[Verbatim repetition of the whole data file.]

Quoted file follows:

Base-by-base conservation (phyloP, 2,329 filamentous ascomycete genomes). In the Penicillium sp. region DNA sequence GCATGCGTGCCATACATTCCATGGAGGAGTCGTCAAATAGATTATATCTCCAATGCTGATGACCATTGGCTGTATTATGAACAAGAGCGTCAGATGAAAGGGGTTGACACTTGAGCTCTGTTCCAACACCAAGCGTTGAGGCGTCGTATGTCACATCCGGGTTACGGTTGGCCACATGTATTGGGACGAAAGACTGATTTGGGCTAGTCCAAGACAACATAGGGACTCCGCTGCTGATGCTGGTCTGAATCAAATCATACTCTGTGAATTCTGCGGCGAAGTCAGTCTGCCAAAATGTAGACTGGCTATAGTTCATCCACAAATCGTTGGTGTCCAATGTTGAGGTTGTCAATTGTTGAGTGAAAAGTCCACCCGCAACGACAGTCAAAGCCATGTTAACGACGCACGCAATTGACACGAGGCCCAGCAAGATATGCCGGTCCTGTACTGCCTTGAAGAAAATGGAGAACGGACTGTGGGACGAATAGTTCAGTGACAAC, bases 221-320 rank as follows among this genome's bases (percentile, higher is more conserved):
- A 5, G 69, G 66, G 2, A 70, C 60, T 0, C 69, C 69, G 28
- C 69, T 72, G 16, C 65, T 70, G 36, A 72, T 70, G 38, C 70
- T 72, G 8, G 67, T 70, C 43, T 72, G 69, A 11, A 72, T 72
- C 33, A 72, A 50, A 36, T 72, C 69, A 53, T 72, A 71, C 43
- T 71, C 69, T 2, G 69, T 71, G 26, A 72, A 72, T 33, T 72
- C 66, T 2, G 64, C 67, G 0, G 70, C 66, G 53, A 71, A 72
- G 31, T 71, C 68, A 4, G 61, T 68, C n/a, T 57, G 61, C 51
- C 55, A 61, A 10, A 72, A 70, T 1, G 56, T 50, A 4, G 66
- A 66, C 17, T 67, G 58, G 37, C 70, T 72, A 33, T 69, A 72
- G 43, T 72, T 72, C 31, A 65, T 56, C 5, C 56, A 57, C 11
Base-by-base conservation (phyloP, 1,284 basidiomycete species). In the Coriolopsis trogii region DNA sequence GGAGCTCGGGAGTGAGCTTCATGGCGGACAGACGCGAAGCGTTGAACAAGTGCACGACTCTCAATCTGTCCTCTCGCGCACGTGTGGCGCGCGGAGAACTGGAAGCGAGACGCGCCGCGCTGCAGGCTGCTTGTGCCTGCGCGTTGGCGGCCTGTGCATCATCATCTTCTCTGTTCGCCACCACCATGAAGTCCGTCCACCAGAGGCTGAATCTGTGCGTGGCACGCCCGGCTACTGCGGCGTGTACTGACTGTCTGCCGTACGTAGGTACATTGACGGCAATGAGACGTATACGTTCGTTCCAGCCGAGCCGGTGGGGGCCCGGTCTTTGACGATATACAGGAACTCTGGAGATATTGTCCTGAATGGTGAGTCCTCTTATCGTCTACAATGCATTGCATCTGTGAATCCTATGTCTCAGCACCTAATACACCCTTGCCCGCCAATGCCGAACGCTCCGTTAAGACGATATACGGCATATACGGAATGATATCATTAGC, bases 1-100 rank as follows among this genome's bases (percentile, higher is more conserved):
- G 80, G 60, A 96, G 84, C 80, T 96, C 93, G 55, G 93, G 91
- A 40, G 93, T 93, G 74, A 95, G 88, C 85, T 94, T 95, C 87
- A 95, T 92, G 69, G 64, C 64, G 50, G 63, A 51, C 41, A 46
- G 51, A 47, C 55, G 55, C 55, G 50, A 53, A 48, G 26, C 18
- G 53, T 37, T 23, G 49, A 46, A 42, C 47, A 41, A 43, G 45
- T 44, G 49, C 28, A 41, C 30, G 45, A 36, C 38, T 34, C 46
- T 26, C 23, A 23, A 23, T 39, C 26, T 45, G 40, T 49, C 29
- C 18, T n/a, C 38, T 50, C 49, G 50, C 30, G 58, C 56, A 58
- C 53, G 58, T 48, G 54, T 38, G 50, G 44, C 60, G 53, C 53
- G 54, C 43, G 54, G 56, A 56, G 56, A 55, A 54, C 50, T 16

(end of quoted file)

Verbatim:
Base-by-base conservation (phyloP, 2,329 filamentous ascomycete genomes). In the Penicillium sp. region DNA sequence GCATGCGTGCCATACATTCCATGGAGGAGTCGTCAAATAGATTATATCTCCAATGCTGATGACCATTGGCTGTATTATGAACAAGAGCGTCAGATGAAAGGGGTTGACACTTGAGCTCTGTTCCAACACCAAGCGTTGAGGCGTCGTATGTCACATCCGGGTTACGGTTGGCCACATGTATTGGGACGAAAGACTGATTTGGGCTAGTCCAAGACAACATAGGGACTCCGCTGCTGATGCTGGTCTGAATCAAATCATACTCTGTGAATTCTGCGGCGAAGTCAGTCTGCCAAAATGTAGACTGGCTATAGTTCATCCACAAATCGTTGGTGTCCAATGTTGAGGTTGTCAATTGTTGAGTGAAAAGTCCACCCGCAACGACAGTCAAAGCCATGTTAACGACGCACGCAATTGACACGAGGCCCAGCAAGATATGCCGGTCCTGTACTGCCTTGAAGAAAATGGAGAACGGACTGTGGGACGAATAGTTCAGTGACAAC, bases 221-320 rank as follows among this genome's bases (percentile, higher is more conserved):
- A 5, G 69, G 66, G 2, A 70, C 60, T 0, C 69, C 69, G 28
- C 69, T 72, G 16, C 65, T 70, G 36, A 72, T 70, G 38, C 70
- T 72, G 8, G 67, T 70, C 43, T 72, G 69, A 11, A 72, T 72
- C 33, A 72, A 50, A 36, T 72, C 69, A 53, T 72, A 71, C 43
- T 71, C 69, T 2, G 69, T 71, G 26, A 72, A 72, T 33, T 72
- C 66, T 2, G 64, C 67, G 0, G 70, C 66, G 53, A 71, A 72
- G 31, T 71, C 68, A 4, G 61, T 68, C n/a, T 57, G 61, C 51
- C 55, A 61, A 10, A 72, A 70, T 1, G 56, T 50, A 4, G 66
- A 66, C 17, T 67, G 58, G 37, C 70, T 72, A 33, T 69, A 72
- G 43, T 72, T 72, C 31, A 65, T 56, C 5, C 56, A 57, C 11
Base-by-base conservation (phyloP, 1,284 basidiomycete species). In the Coriolopsis trogii region DNA sequence GGAGCTCGGGAGTGAGCTTCATGGCGGACAGACGCGAAGCGTTGAACAAGTGCACGACTCTCAATCTGTCCTCTCGCGCACGTGTGGCGCGCGGAGAACTGGAAGCGAGACGCGCCGCGCTGCAGGCTGCTTGTGCCTGCGCGTTGGCGGCCTGTGCATCATCATCTTCTCTGTTCGCCACCACCATGAAGTCCGTCCACCAGAGGCTGAATCTGTGCGTGGCACGCCCGGCTACTGCGGCGTGTACTGACTGTCTGCCGTACGTAGGTACATTGACGGCAATGAGACGTATACGTTCGTTCCAGCCGAGCCGGTGGGGGCCCGGTCTTTGACGATATACAGGAACTCTGGAGATATTGTCCTGAATGGTGAGTCCTCTTATCGTCTACAATGCATTGCATCTGTGAATCCTATGTCTCAGCACCTAATACACCCTTGCCCGCCAATGCCGAACGCTCCGTTAAGACGATATACGGCATATACGGAATGATATCATTAGC, bases 1-100 rank as follows among this genome's bases (percentile, higher is more conserved):
- G 80, G 60, A 96, G 84, C 80, T 96, C 93, G 55, G 93, G 91
- A 40, G 93, T 93, G 74, A 95, G 88, C 85, T 94, T 95, C 87
- A 95, T 92, G 69, G 64, C 64, G 50, G 63, A 51, C 41, A 46
- G 51, A 47, C 55, G 55, C 55, G 50, A 53, A 48, G 26, C 18
- G 53, T 37, T 23, G 49, A 46, A 42, C 47, A 41, A 43, G 45
- T 44, G 49, C 28, A 41, C 30, G 45, A 36, C 38, T 34, C 46
- T 26, C 23, A 23, A 23, T 39, C 26, T 45, G 40, T 49, C 29
- C 18, T n/a, C 38, T 50, C 49, G 50, C 30, G 58, C 56, A 58
- C 53, G 58, T 48, G 54, T 38, G 50, G 44, C 60, G 53, C 53
- G 54, C 43, G 54, G 56, A 56, G 56, A 55, A 54, C 50, T 16